RossoCinabro | Biography | Kees Woestenenk
Contemporary Art in Rome
      

Kees Woestenenk

Bio

Born 1938. My engineering education I followed in the sixties at the former Higher Technical School in ’s Hertogenbosch, followed by a study at the Academy of Architecture in Amsterdam, and combined with an employment at architect Zanstra’s office, first as architectural draftsman and finally as cooperative architect. In 1975 we moved to Apeldoorn where started in 1976 my one man architectural office. Another activity was Kawecon, a consultancy where I developed computer software for the construction industry. From 1981 until 2003 I was employed at the STABU Foundation in Ede, where I developed the STABU specification system. At STABU I also developed a more comprehensive information system for the construcvtion industry, called LexiCon. After leaving STABU I further developed in Kawecon that system as Semantic Concepts which was handed over to the Dutch Concepts Library (CB-NL), which now is in control of our National BIM-Platform. The system is not really elaborated, that is why I formalized the system further into an ontology, called Construction Concepts.

I am member of BNA, NABK en Sculpture Network. I also take part in the artists collective H10a.

 

Artist's statement

After a career of over 30 years as an architect and ict consultant, my time is now almost completely dedicated to sculpting. At home I have a small studio, but for larger sculptures I travelled to Pietrasanta, Italy, the Mecca for sculptors. There I can work at the studio of the Fondazione ARKAD, a former marble sawmill, a few kilometers from Pietrasanta. I work in stone and wood although stone is only an addition of the last few years. Marble is fantastic to work with, but I like to try all types of stone. My sculptures are made out of marble, alabaster, serpentine, springstone, soapstone, basalt, bluestone, granite, onyx, obsidian, selenite and olivine. Wood is also a great medium to work with. My oldest sculpture is made of an old, partly rotten piece of a wooden beam, that came from a restoration project on a canal house in Amsterdam. Other woods I have worked with are oak, beech, birch, lime, acacia, maple, cherry, pine and balsa. My work is both abstract and figurative. It is the shape I am after. That shape should be exciting and in harmony with the material it is made from. Sometimes I work from a form I have thought of before and tried out in clay, sometimes I search for the shape within the material itself. This is mostly the case with wood or uncut stone. My inspiration often comes from the human body, both male and female. The shapes of a body can create beautiful tense planes and curves that evoke – sometimes erotic – emotions for me. Emotions which I try to capture in the sculpture and so communicate via the sculpture to its spectator. Many of my sculptures are polished or finished smoothly, emphasizing the interaction between shape and material. Whenever possible I prefer to work naked, that way I feel most comfortable and connected to the piece.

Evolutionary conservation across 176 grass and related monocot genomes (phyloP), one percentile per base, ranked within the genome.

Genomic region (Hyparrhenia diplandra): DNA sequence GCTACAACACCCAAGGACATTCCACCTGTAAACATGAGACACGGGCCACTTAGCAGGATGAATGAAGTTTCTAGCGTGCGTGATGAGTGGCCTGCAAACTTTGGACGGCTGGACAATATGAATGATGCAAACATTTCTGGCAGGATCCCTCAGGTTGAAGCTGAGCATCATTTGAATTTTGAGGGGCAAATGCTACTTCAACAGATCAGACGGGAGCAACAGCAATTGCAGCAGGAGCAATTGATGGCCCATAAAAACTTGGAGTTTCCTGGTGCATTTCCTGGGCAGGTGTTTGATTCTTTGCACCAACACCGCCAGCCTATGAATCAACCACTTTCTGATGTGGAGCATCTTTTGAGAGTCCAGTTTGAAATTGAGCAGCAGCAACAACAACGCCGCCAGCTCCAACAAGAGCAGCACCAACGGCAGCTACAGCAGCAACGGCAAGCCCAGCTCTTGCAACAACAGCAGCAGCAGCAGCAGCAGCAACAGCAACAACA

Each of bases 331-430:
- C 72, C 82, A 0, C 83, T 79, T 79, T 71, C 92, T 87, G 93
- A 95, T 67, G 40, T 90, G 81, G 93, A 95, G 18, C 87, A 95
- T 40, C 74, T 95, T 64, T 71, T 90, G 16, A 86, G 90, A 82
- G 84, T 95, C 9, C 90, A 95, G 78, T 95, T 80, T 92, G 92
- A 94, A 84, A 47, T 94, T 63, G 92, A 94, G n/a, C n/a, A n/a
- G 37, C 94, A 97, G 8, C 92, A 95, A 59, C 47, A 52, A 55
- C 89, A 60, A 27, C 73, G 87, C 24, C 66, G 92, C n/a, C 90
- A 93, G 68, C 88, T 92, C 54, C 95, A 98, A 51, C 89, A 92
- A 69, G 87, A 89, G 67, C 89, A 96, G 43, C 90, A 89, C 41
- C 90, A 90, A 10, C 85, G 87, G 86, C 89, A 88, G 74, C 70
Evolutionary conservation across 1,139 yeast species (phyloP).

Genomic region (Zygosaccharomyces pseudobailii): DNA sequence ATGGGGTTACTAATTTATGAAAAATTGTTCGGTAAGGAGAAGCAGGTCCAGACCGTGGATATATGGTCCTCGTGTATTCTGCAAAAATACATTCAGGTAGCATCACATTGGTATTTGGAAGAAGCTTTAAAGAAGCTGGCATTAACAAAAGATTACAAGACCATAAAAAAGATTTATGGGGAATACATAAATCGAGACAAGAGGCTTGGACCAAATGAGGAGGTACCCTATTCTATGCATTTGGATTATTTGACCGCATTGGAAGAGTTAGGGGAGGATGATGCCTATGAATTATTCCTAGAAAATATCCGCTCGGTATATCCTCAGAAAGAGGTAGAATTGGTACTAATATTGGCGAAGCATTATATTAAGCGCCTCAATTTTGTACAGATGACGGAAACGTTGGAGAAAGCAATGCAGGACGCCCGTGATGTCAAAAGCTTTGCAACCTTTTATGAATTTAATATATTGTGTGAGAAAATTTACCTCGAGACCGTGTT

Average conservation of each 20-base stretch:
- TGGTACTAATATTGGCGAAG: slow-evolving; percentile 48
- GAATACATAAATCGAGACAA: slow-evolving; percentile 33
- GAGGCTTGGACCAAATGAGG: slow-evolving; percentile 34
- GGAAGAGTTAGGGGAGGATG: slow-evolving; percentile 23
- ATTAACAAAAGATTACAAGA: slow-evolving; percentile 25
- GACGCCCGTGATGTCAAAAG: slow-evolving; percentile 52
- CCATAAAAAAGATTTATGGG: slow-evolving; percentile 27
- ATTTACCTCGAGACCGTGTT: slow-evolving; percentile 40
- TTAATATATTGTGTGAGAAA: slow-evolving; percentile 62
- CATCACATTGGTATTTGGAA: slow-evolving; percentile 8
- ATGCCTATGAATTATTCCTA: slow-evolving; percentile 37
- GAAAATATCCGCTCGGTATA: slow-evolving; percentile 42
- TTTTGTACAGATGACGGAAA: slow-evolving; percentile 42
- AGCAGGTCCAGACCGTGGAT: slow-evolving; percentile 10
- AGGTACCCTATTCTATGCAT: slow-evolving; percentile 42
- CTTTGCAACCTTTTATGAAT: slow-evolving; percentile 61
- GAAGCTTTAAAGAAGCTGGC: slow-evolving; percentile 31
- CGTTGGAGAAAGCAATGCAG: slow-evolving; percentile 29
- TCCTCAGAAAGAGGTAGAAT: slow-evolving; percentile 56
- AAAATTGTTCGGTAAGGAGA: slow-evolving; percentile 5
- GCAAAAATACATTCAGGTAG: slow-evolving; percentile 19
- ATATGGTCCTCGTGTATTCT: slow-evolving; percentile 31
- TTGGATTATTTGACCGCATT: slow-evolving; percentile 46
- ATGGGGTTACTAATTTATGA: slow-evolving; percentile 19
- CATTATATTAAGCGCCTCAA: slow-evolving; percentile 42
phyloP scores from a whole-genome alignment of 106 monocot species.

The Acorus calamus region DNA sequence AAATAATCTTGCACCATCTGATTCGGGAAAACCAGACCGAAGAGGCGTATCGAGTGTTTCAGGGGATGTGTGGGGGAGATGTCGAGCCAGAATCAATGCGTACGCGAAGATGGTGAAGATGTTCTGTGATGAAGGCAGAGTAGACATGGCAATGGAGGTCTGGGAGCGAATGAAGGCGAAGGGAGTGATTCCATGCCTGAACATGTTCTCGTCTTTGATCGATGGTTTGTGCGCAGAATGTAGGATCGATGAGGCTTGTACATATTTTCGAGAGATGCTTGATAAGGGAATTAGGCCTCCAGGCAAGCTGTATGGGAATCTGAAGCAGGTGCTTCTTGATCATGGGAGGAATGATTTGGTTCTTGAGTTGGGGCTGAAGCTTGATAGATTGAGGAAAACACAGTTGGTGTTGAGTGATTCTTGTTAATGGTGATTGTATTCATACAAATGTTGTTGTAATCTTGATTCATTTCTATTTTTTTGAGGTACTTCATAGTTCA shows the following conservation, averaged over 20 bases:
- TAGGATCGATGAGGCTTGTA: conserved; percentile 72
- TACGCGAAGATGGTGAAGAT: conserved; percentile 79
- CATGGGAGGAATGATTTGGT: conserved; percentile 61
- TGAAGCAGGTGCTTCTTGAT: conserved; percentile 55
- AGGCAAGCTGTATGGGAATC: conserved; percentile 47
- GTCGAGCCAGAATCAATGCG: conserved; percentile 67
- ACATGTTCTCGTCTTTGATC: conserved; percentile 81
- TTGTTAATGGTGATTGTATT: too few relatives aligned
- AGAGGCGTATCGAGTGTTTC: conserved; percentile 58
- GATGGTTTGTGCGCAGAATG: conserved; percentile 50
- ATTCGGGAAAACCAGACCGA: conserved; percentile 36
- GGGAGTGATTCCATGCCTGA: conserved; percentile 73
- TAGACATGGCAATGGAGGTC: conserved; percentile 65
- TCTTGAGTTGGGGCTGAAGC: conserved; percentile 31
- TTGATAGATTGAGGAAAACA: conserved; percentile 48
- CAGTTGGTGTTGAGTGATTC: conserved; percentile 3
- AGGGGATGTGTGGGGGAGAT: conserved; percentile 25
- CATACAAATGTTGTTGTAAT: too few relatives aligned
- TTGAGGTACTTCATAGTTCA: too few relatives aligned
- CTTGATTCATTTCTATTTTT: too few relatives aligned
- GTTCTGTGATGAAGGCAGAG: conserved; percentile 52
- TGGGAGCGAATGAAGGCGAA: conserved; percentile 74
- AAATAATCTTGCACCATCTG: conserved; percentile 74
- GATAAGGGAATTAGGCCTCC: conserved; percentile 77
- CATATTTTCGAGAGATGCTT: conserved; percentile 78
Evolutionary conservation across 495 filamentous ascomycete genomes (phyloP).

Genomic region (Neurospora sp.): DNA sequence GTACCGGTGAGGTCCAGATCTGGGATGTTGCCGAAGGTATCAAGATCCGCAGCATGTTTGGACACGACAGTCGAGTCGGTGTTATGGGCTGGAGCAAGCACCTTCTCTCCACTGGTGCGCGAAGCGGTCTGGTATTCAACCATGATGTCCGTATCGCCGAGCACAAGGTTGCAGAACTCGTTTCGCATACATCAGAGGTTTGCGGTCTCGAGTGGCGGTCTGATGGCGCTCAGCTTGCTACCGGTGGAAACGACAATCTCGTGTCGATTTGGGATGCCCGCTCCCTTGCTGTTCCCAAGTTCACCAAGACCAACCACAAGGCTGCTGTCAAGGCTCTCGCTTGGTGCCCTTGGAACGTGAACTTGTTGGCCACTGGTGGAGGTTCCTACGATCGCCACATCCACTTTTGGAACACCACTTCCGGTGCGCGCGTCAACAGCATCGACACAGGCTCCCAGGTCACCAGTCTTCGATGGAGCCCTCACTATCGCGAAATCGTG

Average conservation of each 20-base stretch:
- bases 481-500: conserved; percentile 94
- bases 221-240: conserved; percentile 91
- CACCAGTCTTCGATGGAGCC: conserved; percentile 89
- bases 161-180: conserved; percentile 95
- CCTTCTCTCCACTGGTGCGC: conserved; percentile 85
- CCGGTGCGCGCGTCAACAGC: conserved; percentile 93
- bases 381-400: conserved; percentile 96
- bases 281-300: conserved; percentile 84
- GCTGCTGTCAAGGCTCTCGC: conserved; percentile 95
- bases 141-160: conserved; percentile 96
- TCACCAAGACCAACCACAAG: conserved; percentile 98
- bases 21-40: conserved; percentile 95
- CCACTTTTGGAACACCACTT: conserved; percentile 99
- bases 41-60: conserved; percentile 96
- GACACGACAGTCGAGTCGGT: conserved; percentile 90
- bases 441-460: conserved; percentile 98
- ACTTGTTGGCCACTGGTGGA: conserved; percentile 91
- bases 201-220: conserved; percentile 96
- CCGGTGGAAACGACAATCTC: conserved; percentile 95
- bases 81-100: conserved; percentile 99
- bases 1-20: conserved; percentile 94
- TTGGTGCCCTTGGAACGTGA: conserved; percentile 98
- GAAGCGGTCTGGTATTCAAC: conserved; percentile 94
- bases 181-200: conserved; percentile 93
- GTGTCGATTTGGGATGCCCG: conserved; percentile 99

If I try to tell something about my sculpturing it could be about the genesis, the process that occurs between me and the block stone or the piece of wood. For the first time we are on opposite sides to each other. The initiative is at my side, otherwise nothing happens. Sometimes there is a clue, a crack or another defect, an eye catching shape, mostly the clues are not sufficient and I just start cutting.

And then the dialogue starts, which will end, if the process runs well, in a shape that is ready. When trying to find that shape I have to continuously check whether my guide is my sense or if it is preoccupation, something unexpected might happen, a stone splits into halfs, the wood appears to have an unseen defect, knot or crack, the dialogue does not start or continue, or sometimes I didn't quit in time.

Finally there is a result, if it is good I will find the sense, the emotion back, if it is less good it sense and emotion are weakened or have disappeared.

I don't have a message, or it must be the message of beauty and emotion. I don't make pamphlets, my work is not a protest against abuses and not a call to save our damaged by us planet, not a protest against war or crime. Of course these things touch me, as they touch any sane person, but what thrives me is to create something that is allowed to be beautiful.

Kees Woestenenk - Pelican

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Enclosed space

pear wood carved and sanded

b 30 x h 48 x d 34 cm

2017

 

Available works

 

 

 

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